Since we last met Chauncy Black, the impoverished teen's life has continued to change dramatically.
He's flown in a plane, for the first time. He and his family are on the verge of owning a house and a car. And this week, he plans to enroll at Bartlett High School, where he'll start the 10th grade next month.
Oh, and strangers who've heard his inspiring story, who've seen him all over both traditional and social media, stop him in public to ask if they can take a picture with him.
"They were like, 'You're the guy on the news, right?'" Chauncy said, sheepishly. "I was like, 'No, I wish.'"
Just about a month ago, The Commercial Appeal told the story of Chauncy and Matt White and their chance encounter at the Poplar Plaza Kroger on June 9.
The 15-year-old was approaching strangers in the store, asking if he could carry their groceries to the car in exchange for food. After several people turned him down, Chauncy asked the same of White, hoping for a box of doughnuts to quell his hunger pangs.
Instead of just buying Chauncy those doughnuts, White bought him a week's worth of food. He took the teen home, and was horrified at his situation. No mattresses. No food. One malfunctioning air-conditioner. Barbara Black, Chauncy's grandmother, was disabled and the family, including Chauncy's older brother Tim, was barely surviving.
So White told the world Chauncy's story, and the world responded. Thanks to a crowdfunding website, more than 15,000 people from around the globe have donated almost $350,000 to Chauncy and his grandmother.
"It's gratifying," Chauncy said. "I don't have to do what I used to do."
After various fees associated with the crowdfunding website, the Blacks were left with about $308,000. Now, that money is being put to good use.
First, White found a lawyer to draw up a trust to protect the money. Only that trustee — White declined to say who it is, except that it wasn't him or anyone in the family — can dispense the money. That has also helped send some family members who were trying to get some of the money scurrying away.
"I think people are going to understand eventually that there's no money for them," White said.
Before this story exploded, White had originally asked for just enough money to buy Chauncy a new lawn mower so he could make some money. Rob Hamilton, who owns a yard service in Memphis, heard about Chauncy and offered him a job. Now, Chauncy spends about 15 hours a week learning more about not only mowing yards, but running a small business.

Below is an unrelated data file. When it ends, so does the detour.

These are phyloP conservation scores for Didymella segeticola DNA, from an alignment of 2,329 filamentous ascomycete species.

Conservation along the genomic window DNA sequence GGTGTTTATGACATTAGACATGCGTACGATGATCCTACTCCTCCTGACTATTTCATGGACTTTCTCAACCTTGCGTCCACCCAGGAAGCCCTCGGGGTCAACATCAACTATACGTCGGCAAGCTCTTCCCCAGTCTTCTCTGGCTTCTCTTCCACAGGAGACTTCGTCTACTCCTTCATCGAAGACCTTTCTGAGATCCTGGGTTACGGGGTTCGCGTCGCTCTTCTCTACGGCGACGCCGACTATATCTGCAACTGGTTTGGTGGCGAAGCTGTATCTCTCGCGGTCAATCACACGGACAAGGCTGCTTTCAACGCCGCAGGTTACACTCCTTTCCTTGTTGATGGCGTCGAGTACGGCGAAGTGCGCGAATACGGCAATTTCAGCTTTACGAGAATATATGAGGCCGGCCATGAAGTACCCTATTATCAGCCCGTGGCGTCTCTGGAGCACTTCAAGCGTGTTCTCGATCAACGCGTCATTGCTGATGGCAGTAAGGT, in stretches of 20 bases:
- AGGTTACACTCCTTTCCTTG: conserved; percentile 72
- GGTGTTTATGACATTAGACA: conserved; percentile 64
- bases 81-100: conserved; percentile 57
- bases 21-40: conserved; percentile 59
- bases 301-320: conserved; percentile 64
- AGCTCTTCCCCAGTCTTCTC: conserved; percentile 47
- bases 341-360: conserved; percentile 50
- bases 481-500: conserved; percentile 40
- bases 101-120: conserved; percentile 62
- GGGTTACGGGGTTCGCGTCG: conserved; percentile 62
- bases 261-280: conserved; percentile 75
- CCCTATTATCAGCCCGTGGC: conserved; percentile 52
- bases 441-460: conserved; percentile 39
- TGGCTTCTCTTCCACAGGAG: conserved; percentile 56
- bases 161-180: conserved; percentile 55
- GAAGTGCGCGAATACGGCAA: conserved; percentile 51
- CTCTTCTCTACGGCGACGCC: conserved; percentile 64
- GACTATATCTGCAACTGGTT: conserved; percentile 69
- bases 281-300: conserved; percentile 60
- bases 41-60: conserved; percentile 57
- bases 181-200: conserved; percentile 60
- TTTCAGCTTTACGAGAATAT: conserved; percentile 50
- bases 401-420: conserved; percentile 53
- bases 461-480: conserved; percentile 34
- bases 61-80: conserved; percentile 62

"He's doing good. He doesn't know a lot about landscaping and lawn services. He knows he wants to do it and it's fun, but he's also realizing it's more work than he thought," Hamilton said. "But he doesn't mind doing the work either."
Other donations have come pouring in. Interscope Records sent a batch of CDs (Chauncy gave a thumbs-up on Tupac, not so much on Madonna). Kroger gave them $1,500 in gift cards and paid for two weeks in a hotel earlier this summer.
Chauncy and Tim both took part in the Memphis Aviation Career Education camp, meant to encourage teens to pursue jobs in that field.
"It was a perfect opportunity for two kids who wanted to become maintenance technicians," said Anthony Glenn, a co-director of the camp. "They had an opportunity to see when (they) go to school, what will be required of (them)."
Added Chauncy: "If I wanted to, I could be an aircraft technician, working on planes."
As part of that camp, Chauncy and Tim both got to take a flight in a small plane from General DeWitt Spain Airport north of Downtown. In an interview this week, Chauncy tried to act like his first flight was no big deal, but a video recorded as they took off betrayed him: his smile was as wide as the ocean. He insisted that he wasn't even a little nervous that day.
Thanks to some more good luck, the family got a great deal on a new house in Bartlett. It has three bedrooms, two baths and is in fine shape. They move in Monday, and should close on the home about a month after that.
"We don't have to live in the 'hood no more," Tim said.
Next up, finding a car and getting Barbara a driver's license. After that, about two-thirds of the money will remain, and much of that will be invested to provide for Chauncy's future education. Some will also be used for living expenses.
This week, White will take Chauncy and his brother to Bartlett High to register for school this fall. Chauncy will be a sophomore, Tim a junior. Chauncy already has plans for the two of them to take over the basketball team as their own version of the Golden State Warriors "Splash Brothers."
And after all that, after the family finally gets settled into their new life, White will finally be able to relax and step down from what has become a full-time job.
But, of course, that doesn't mean he'll be stepping out of Chauncy's life.
"Once they have a car, and they're mobile and can take care of themselves, (and) we've got them a professional who can help them set up a budget, then I (won't) have to do this stuff," White said. "I'll probably be around just as much, though. They're like my family now."